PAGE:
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Dan Linstedt

Bill Inmon has given me this wonderful opportunity to blog on his behalf. I like to cover everything from DW2.0 to integration to data modeling, including ETL/ELT, SOA, Master Data Management, Unstructured Data, DW and BI. Currently I am working on ways to create dynamic data warehouses, push-button architectures, and automated generation of common data models. You can find me at Denver University where I participate on an academic advisory board for Masters Students in I.T. I can't wait to hear from you in the comments of my blog entries. Thank-you, and all the best; Dan Linstedt http://www.COBICC.com, danL@danLinstedt.com

About the author >

Cofounder of Genesee Academy, RapidACE, and BetterDataModel.com, Daniel Linstedt is an internationally known expert in data warehousing, business intelligence, analytics, very large data warehousing (VLDW), OLTP and performance and tuning. He has been the lead technical architect on enterprise-wide data warehouse projects and refinements for many Fortune 500 companies. Linstedt is an instructor of The Data Warehousing Institute and a featured speaker at industry events. He is a Certified DW2.0 Architect. He has worked with companies including: IBM, Informatica, Ipedo, X-Aware, Netezza, Microsoft, Oracle, Silver Creek Systems, and Teradata.  He is trained in SEI / CMMi Level 5, and is the inventor of The Matrix Methodology, and the Data Vault Data modeling architecture. He has built expert training courses, and trained hundreds of industry professionals, and is the voice of Bill Inmons' Blog on http://www.b-eye-network.com/blogs/linstedt/.

The availability of real-time access to live business data β€” business visibility, as Cisco likes to call it β€” will draw a line under enterprise investment in data warehouse products, says Michael Carter, co-founder and chief marketing officer of CXO Systems: "The data warehouse is going the way of the mainframe." This from an article at Looseley Coupled.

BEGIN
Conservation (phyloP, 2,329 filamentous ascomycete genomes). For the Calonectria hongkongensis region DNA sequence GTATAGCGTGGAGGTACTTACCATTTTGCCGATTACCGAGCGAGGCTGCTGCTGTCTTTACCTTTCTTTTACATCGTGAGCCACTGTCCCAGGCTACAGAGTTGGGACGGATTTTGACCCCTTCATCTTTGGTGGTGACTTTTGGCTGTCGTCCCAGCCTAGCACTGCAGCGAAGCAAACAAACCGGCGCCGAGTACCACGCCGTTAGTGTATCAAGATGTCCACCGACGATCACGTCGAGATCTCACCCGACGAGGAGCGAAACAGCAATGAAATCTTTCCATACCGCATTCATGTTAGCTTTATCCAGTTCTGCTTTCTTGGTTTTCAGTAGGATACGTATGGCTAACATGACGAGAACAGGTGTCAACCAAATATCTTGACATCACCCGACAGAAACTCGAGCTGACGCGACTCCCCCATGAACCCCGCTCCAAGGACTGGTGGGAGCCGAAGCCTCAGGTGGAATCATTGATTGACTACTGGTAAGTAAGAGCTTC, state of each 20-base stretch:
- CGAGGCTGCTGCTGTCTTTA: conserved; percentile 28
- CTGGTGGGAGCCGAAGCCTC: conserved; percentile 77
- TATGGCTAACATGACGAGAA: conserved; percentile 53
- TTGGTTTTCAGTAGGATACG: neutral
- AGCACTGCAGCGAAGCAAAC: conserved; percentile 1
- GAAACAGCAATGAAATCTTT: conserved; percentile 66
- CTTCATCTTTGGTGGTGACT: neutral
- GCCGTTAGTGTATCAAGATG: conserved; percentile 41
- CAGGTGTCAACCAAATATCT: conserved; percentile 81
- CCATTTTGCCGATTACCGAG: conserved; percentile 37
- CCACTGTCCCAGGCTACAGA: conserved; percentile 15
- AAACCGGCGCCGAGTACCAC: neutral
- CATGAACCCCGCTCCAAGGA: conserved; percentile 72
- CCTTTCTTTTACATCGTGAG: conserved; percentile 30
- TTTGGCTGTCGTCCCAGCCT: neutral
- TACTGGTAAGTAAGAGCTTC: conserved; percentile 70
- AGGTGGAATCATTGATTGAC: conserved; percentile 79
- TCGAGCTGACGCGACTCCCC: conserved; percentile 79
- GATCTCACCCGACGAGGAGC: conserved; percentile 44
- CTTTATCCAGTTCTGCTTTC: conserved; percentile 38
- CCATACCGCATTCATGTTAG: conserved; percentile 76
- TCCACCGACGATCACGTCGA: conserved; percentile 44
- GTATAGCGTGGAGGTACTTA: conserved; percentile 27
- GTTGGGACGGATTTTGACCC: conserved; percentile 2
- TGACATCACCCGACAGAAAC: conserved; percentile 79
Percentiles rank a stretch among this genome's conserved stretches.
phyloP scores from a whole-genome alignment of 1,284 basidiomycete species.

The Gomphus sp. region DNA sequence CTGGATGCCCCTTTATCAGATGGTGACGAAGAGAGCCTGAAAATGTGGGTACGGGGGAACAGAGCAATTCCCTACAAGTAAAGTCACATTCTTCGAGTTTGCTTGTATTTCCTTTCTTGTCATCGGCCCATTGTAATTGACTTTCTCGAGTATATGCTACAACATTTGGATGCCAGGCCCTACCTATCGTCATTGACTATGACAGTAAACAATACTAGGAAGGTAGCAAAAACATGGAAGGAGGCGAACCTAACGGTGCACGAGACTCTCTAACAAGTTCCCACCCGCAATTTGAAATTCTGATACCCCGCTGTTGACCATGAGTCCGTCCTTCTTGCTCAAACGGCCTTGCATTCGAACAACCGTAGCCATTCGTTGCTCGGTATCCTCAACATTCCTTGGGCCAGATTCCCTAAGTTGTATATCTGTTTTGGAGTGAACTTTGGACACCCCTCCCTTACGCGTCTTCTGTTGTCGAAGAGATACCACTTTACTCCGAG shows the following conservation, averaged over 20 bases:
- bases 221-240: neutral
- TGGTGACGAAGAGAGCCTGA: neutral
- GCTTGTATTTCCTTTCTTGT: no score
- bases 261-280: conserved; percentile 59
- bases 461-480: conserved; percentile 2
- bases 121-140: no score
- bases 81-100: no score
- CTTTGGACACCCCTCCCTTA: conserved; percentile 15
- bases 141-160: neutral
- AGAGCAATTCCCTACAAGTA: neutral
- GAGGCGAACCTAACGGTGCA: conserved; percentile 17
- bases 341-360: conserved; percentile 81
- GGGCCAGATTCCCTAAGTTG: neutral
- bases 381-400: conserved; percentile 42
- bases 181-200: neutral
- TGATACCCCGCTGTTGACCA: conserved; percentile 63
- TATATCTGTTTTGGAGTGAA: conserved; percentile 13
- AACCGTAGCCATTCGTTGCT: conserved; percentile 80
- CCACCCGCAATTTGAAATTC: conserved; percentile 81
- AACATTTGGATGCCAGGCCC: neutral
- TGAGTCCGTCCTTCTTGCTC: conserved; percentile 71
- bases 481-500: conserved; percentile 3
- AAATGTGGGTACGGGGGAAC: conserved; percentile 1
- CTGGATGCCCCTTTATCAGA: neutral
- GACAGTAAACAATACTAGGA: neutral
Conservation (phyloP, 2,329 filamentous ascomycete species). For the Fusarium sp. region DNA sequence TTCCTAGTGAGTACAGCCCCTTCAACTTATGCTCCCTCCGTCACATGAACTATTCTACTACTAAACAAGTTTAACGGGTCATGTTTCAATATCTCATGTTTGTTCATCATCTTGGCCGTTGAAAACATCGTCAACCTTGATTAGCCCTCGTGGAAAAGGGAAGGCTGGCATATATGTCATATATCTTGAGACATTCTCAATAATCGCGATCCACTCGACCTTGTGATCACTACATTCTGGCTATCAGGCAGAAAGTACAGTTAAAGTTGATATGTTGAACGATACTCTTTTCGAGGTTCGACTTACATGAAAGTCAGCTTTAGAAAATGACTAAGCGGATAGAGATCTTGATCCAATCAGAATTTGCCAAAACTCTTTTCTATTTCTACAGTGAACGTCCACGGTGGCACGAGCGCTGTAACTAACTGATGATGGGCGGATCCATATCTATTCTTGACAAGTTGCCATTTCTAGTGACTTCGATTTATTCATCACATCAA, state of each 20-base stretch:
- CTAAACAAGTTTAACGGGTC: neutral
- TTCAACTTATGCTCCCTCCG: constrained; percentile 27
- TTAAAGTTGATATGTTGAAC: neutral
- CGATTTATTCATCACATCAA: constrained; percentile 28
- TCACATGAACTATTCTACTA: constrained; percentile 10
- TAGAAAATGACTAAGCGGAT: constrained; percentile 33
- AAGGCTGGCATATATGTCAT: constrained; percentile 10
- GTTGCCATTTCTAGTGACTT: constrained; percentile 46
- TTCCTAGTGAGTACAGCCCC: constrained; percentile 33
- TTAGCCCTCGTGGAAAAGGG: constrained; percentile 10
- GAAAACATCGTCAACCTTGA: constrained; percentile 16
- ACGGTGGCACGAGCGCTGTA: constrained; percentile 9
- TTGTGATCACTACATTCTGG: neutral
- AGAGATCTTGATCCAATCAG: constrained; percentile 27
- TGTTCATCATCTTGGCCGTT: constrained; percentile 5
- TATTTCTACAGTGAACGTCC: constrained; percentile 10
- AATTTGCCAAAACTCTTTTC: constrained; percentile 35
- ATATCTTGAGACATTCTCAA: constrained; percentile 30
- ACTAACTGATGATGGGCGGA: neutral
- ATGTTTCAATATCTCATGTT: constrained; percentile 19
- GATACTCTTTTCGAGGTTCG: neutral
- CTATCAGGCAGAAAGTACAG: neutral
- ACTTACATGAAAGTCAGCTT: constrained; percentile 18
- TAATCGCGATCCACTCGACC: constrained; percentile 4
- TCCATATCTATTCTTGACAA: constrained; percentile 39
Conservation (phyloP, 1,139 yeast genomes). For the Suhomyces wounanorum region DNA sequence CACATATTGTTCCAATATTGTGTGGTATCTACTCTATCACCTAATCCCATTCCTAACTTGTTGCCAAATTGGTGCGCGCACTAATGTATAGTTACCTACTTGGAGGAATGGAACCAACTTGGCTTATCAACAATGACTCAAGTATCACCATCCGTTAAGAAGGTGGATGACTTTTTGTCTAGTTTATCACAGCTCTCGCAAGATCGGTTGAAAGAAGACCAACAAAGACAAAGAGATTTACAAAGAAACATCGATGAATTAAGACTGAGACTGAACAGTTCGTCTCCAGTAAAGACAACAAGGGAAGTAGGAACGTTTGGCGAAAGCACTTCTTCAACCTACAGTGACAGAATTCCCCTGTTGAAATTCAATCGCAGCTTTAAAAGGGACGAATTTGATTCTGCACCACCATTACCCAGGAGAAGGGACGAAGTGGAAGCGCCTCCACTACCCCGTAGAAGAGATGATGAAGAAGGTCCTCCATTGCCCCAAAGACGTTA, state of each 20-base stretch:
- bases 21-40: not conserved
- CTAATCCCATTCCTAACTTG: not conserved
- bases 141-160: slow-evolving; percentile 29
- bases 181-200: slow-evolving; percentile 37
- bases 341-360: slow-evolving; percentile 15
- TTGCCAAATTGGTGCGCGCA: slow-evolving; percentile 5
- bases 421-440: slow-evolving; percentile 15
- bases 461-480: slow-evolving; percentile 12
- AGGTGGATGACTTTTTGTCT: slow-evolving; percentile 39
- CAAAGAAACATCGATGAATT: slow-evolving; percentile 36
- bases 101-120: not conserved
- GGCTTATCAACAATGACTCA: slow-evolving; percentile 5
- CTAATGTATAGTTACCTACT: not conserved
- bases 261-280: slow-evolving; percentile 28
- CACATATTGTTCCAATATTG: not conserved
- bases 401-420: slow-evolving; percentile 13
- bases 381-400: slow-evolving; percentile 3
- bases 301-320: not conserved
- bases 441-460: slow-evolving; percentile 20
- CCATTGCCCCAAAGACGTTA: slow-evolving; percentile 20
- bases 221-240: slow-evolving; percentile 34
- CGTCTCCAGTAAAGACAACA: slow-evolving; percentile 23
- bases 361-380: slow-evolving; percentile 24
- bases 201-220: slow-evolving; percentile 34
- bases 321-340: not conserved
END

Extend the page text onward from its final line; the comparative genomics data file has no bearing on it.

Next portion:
Seriously folks! I'm not kidding.. Is the Data Warehouse really going the way of the mainframe because of EII?

http://www.businessintelligence.com/ex/asp/code.115/xe/article.htmI do not agree with this statement at all. In fact, if we look at EII and it's value to the industry (which it has quite a bit of), EII is fitting in nicely as another mechanism to backend reporting - allowing the EDW to remain in a strategic nature, while handling the tactical and operational data ON TOP of the EDW. If we dig deeper, and examine the larger picture of SOA we find that a strategic EDW becomes CRITICAL to the mix of back-end components required to expedite the creation of an enterprise SOA system - hardly legacy technology.

Just because EII is becoming critical in the component stack doesn't mean the amassed data sets are old, brittle, and non-conformant to business. In fact it’s just the opposite. Successful data warehouses play a huge role in the strategic success of understanding the business and feeding vendors, supply chains, external customers, internal customers as much data as they can handle. Without a consolidated and quality controlled data warehouse, the SOA is just another EAI system with exposure to the outside world.

Ok - I'm upset, but shouldn't it be that way? I don't mind the change to EII, nor the need for EII to be involved in SOA initiatives - but don't tell me the Data Warehouse is going the way of the mainframe, and then not back it up with quantitative facts. A more accurate statement would be that the EDW is changing into a more dynamic and integral part of the overall enterprise architecture.

Here's another article: "The Data Warehouse Is Dead", written in 2004 after the fall of ENRON. The Data Warehouse is NOT dead, they are alive and kicking - in fact, most are expanding. Michael Carter, again.